You have to be quick, as the dog will react if he loses hold and will open his mouth to get a better hold onto the other dog. When the dog starts to lose his grip, you want to quickly snatch the dog away, using the collar that should be around his neck, and walk the dog away. At this point, a stern 'NO' may work, but you want to keep a good hold on the collar, as the 'NO' may not be enough.

Both people need to communicate throughout the dog fight, and synchronize their actions. If one dog gets out of its hold and the other dog is still being held, you want to control the loose dog by the head, holding the scruff of the neck.

If you are alone throughout the fight, you'll want to try to move the two dogs to something solid, such as a pole, tree, or fence and try to secure one of the dogs on leash, pulling away the other dog as best as you can. Then proceed to separate the dog as directed above, being calm, patient, and safe throughout the entire process.

Lead the separated dog somewhere out of sight of the dog who is secured, and then tend to the other dog.

Summarized from the "Parting- The Safe Way" by Renee Greenwood from the American Pit Bull Terrier Gazette; Volume 33, Issue 1; Fall 2008


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    • profile image

      Julie 5 years ago

      I don't believe in hitting dogs with objects. If you do you shouldn't have any. How would you like it if every time you got a little upset or into a fight with someone I hit you in the head with a stick. You woluldnt like it. Maybe someone should try doing that to you. Then well talk Get off google your useless

    • profile image

      nick 5 years ago

      very helpful, i wish i had a parting stick today, stafy dog would not let

    • Whitney05 profile image

      Whitney 7 years ago from Georgia

      I actually said typically, which does not mean all the time all small dogs give up early and quick. Jack Russels, are terriers and they are pretty hardheaded which goes to show with most terriers, but I was being general not specific, so it's not necessarily wrong.

      Thanks though.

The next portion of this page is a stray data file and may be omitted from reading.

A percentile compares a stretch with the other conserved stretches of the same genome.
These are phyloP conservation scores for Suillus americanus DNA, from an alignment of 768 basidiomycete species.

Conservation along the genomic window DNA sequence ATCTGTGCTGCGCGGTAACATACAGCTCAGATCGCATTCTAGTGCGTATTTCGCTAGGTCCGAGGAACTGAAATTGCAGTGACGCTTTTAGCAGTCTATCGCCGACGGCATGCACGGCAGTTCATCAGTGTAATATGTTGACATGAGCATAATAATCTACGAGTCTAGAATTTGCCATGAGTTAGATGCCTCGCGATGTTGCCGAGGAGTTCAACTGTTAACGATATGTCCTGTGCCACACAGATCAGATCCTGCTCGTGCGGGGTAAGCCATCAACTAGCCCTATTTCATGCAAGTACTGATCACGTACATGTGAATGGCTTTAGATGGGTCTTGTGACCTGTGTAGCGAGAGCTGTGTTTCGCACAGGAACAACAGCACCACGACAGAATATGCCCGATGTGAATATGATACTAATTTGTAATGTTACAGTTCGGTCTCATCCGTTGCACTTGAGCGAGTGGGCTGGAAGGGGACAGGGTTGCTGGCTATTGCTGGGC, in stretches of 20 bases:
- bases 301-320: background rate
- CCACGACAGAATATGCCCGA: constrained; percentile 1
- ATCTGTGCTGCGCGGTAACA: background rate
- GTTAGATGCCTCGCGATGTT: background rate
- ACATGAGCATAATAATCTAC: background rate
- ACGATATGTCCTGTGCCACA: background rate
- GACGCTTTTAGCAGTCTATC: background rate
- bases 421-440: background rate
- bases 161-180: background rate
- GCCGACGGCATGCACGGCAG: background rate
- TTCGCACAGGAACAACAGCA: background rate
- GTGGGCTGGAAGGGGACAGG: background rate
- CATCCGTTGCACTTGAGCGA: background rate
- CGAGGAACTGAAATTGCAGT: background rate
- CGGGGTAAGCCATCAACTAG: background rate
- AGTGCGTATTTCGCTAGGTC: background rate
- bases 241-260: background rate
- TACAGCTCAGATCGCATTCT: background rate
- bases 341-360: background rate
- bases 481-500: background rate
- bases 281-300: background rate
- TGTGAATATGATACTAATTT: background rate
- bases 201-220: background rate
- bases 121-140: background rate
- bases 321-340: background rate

• Headstrong Farm profile image

      Headstrong Farm 7 years ago from Rhode Island

      I finally read this hub and I wish I would have sooner... Your comments about smaller breeds are a little off, though. We have four Jack Russell terriers and they just won't give up once the fight starts, and they pick sides and jump right in when there's a fight. This is fantastic information for us right now as we are going through one dog coming off or her heat and another one starting and though they got along excellently before (mother and daughter), they recently got into it resulting in a vet visit for the mom. For their size, they are very strong and fast. This info will serve us well in the future. Thank you!

    • Whitney05 profile image

      Whitney 8 years ago from Georgia

      Helena, it is a good thing. Some does need to take a little responsibility

      adam, with the right owner and experience these dogs are wonderful- some of the best and better than most. There are liabilities with ALL dogs. One dog bite doesn't mean they're all potentially bad.

    • adamroll13 profile image

      adamroll13 8 years ago from CAMDEN-WYOMING, DE

      Great Hub, but it makes me wonder if these breeds are not too much for most people to handle. I've been bit by a pitbull before so I admit I am totally biased, but I wonder if the security provided by the pitbull is not undone by their possible liabilities. Just a thought.

    • helenathegreat profile image

      helenathegreat 8 years ago from Manhattan

      Yeah, they're just normal people who are there with their dogs. Since they're there every day or so, they feel it's their responsibility to maintain order, and it's a good thing! With community-maintained things like a public dog park, sometimes someone has to take responsibility.